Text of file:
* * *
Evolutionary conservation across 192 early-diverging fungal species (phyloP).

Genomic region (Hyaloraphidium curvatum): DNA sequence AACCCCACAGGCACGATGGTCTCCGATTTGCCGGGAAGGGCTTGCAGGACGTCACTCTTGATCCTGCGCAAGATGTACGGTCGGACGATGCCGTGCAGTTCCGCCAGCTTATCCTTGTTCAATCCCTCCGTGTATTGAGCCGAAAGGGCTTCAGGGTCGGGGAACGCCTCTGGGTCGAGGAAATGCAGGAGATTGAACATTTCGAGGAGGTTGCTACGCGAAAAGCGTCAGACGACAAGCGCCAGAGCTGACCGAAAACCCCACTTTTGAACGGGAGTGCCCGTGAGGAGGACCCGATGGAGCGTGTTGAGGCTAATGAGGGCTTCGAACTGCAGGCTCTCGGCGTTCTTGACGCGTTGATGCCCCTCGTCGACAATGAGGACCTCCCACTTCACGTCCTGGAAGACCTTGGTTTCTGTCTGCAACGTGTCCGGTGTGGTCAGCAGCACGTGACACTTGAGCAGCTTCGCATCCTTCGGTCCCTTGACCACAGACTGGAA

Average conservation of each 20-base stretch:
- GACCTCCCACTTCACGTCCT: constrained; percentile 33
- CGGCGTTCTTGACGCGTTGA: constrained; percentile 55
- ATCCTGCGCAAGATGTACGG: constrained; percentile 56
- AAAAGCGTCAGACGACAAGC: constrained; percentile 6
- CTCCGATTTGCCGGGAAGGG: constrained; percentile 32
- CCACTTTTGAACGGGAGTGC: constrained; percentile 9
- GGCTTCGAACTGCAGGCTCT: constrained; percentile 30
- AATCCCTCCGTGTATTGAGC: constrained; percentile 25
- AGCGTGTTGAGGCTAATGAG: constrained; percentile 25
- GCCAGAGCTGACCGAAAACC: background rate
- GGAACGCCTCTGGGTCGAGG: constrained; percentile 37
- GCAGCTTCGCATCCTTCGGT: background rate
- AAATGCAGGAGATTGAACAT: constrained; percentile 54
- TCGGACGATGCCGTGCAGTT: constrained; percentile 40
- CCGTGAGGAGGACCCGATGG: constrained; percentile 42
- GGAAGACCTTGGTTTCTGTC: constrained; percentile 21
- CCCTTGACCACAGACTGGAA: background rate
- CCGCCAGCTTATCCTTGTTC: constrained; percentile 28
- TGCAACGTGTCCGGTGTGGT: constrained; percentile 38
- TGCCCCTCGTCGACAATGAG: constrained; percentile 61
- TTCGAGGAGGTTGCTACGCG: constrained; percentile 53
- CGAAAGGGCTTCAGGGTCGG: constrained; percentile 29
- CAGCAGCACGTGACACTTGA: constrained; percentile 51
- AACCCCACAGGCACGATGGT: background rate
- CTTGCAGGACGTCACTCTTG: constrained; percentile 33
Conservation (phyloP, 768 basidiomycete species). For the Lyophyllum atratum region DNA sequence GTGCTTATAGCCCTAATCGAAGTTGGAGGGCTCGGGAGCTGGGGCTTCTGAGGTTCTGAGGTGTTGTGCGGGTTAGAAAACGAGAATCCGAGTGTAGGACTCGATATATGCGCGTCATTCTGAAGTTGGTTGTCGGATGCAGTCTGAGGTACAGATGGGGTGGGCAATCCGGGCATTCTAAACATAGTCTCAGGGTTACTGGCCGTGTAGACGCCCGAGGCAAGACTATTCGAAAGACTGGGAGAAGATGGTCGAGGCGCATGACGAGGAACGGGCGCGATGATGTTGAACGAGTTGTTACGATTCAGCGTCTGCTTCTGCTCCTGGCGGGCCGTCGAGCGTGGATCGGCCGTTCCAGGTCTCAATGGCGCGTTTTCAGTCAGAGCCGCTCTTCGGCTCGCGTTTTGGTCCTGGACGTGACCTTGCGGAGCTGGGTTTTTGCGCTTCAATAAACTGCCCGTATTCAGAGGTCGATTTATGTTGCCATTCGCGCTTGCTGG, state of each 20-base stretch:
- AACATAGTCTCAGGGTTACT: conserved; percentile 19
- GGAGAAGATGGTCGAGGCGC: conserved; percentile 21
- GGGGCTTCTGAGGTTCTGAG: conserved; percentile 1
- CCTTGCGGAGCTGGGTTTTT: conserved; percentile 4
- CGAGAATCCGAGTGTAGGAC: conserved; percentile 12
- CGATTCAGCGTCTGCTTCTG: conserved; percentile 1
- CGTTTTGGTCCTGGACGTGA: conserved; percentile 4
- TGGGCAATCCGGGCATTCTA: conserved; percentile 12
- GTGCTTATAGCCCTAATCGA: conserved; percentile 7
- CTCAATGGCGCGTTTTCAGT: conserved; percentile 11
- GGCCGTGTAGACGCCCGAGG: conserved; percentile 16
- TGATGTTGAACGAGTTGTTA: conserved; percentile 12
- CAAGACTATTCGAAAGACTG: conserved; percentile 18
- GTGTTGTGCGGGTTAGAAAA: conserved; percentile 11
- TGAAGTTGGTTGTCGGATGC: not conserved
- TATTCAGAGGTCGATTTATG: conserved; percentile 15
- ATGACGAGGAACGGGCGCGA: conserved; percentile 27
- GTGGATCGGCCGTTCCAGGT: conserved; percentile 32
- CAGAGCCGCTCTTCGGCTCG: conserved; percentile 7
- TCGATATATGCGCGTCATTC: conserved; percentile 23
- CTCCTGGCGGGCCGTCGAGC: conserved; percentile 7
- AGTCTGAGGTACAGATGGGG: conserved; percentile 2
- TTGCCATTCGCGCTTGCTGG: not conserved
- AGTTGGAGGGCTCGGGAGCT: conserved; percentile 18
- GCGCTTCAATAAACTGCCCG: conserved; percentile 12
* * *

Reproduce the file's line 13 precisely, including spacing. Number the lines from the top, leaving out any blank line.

- GCCAGAGCTGACCGAAAACC: background rate